fighting. The school found a Facebook page with a picture of the
applicant holding a gun. "We have to use this information to
make the best decision for the university," Mr. Griffin says.
Janet Lavin Rapelye, dean of admission at Princeton University,
says the school hasn't rejected any applicant because of
information posted on the Internet. Princeton doesn't have time
to look at all applicants' online information, but if an
offensive Facebook post came to the college's attention, the
school would examine it, Ms. Rapelye says. "All of us would
consider anything that would cause us to doubt a student's
character," she says.
Greg Roberts, senior associate dean of admission at the
University of Virginia, says his staff is free to check out
anonymous tips about social-networking sites or make use of the
information if the admissions committee is evaluating a "tight"
Sandra Starke, vice provost for enrollment management at the
State University of New York at Binghamton, says she instructs
her staff to ignore Facebook and other sites because she
considers postings to be casual conversations, the online
equivalent of street-corner banter. "At this age, the students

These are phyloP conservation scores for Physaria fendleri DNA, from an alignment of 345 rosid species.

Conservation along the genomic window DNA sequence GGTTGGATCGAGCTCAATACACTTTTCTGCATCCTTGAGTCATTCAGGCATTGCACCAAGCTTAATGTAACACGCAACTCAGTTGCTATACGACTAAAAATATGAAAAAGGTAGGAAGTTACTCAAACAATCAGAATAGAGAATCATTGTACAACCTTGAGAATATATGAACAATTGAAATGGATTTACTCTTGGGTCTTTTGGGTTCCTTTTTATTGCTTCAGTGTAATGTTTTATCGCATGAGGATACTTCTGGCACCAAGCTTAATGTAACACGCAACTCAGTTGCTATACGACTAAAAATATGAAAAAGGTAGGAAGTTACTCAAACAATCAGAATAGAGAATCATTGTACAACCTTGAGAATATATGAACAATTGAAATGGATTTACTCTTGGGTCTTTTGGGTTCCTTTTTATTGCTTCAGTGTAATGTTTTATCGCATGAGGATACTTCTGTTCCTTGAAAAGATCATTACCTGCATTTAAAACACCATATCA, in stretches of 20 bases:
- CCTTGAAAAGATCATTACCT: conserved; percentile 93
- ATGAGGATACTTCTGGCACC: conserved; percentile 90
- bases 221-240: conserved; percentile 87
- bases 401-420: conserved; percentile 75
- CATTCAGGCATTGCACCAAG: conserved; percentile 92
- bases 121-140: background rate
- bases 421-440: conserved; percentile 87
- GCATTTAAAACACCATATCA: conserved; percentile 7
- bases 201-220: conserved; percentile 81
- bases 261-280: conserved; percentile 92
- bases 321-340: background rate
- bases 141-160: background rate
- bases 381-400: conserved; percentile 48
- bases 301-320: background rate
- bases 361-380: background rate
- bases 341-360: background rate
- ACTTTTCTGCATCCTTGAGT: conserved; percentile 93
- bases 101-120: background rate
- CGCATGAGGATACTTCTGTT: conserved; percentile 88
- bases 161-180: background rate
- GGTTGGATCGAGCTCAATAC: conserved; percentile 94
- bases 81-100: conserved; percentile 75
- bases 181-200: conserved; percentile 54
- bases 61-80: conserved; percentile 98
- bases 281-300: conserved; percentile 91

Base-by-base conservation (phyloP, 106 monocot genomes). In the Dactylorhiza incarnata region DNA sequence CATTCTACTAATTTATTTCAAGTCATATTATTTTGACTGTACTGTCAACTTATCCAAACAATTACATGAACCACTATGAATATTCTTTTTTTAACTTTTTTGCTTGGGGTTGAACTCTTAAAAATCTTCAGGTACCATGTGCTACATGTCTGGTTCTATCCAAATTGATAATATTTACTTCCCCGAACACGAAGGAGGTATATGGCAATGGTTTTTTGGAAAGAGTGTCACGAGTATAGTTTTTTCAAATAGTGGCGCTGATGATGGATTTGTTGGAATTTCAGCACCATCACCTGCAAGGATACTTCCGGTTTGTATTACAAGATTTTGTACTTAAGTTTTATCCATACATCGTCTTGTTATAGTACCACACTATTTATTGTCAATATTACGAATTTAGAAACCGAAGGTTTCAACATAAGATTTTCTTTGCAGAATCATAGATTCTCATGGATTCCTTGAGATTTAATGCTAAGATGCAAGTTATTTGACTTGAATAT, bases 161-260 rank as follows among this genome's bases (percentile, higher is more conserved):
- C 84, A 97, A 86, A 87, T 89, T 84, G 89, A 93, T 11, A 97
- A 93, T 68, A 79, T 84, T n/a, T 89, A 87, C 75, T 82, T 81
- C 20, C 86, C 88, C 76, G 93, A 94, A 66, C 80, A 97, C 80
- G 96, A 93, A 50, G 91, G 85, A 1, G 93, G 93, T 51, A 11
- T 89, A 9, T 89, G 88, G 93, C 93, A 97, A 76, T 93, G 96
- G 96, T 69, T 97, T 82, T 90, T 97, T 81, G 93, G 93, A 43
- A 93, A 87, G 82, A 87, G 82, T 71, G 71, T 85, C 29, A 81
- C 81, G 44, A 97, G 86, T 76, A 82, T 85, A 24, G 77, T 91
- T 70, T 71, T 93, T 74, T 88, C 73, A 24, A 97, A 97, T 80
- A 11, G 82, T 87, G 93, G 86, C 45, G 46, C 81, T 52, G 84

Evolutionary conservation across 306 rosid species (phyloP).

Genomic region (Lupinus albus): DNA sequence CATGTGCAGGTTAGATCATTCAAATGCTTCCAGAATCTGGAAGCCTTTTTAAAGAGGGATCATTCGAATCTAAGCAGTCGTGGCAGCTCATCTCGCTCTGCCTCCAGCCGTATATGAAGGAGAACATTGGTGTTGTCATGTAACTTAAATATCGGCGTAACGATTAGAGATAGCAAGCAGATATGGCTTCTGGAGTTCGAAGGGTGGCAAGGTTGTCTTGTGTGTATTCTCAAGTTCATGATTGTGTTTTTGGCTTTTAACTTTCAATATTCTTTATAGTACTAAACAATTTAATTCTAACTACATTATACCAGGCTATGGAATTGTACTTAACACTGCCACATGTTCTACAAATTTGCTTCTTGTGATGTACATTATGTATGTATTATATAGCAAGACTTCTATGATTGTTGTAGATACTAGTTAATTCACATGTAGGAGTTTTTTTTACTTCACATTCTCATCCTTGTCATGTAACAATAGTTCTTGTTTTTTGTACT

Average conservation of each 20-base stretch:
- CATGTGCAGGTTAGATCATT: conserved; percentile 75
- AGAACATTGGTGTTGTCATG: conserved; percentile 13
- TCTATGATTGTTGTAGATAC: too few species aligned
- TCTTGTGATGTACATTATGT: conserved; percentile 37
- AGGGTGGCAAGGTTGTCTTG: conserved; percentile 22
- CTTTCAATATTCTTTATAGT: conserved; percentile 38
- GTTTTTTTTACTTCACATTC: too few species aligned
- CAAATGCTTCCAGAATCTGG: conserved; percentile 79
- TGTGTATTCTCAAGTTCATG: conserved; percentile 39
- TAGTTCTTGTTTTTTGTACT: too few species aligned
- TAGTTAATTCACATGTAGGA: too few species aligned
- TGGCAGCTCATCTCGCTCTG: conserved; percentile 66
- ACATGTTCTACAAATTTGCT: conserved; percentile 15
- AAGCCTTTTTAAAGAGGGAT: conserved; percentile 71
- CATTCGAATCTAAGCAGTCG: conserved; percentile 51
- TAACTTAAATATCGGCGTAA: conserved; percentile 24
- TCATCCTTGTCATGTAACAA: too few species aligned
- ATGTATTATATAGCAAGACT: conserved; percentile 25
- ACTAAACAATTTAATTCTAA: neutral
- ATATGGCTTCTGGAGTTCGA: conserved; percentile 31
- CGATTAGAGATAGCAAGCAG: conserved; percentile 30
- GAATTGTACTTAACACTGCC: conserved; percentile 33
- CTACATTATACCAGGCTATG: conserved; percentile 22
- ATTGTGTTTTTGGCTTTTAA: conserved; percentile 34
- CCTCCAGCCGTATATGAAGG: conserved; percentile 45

are still experimenting," she says. "It's a time for them to
learn. It's important for them to grow. We need to be careful
how we might use Facebook."
Marc Prablek, a senior at Ladue Horton Watkins High School in
suburban St. Louis, considers Facebook information "out in the
public" and fair game for colleges. The 17-year-old, with some
550 "friends," says, "I don't have anything bad on Facebook,"
but he may tweak his profile to be "more sophisticated."
Marc, who plans to apply early to Stanford University, says he
won't mention that he loves to read X-Men comic books. His
Facebook literary picks currently include "Crime and Punishment"
and "Pride and Prejudice."
High-school guidance counselors advise applicants, even if they
restrict public access on their sites, to refrain from including
anything that could hurt them in college admissions. They
especially caution against foul or offensive language, nudity,
or photos of drinking and drug use.
"Students need to be accountable for their actions," says Scott
Anderson, director of college guidance at St. George's
Independent School, a private school near Memphis, Tenn. When
writing on Facebook or MySpace, he says, they should be
thinking, "Is this something you want your grandmother to see?"
Write to John Hechinger at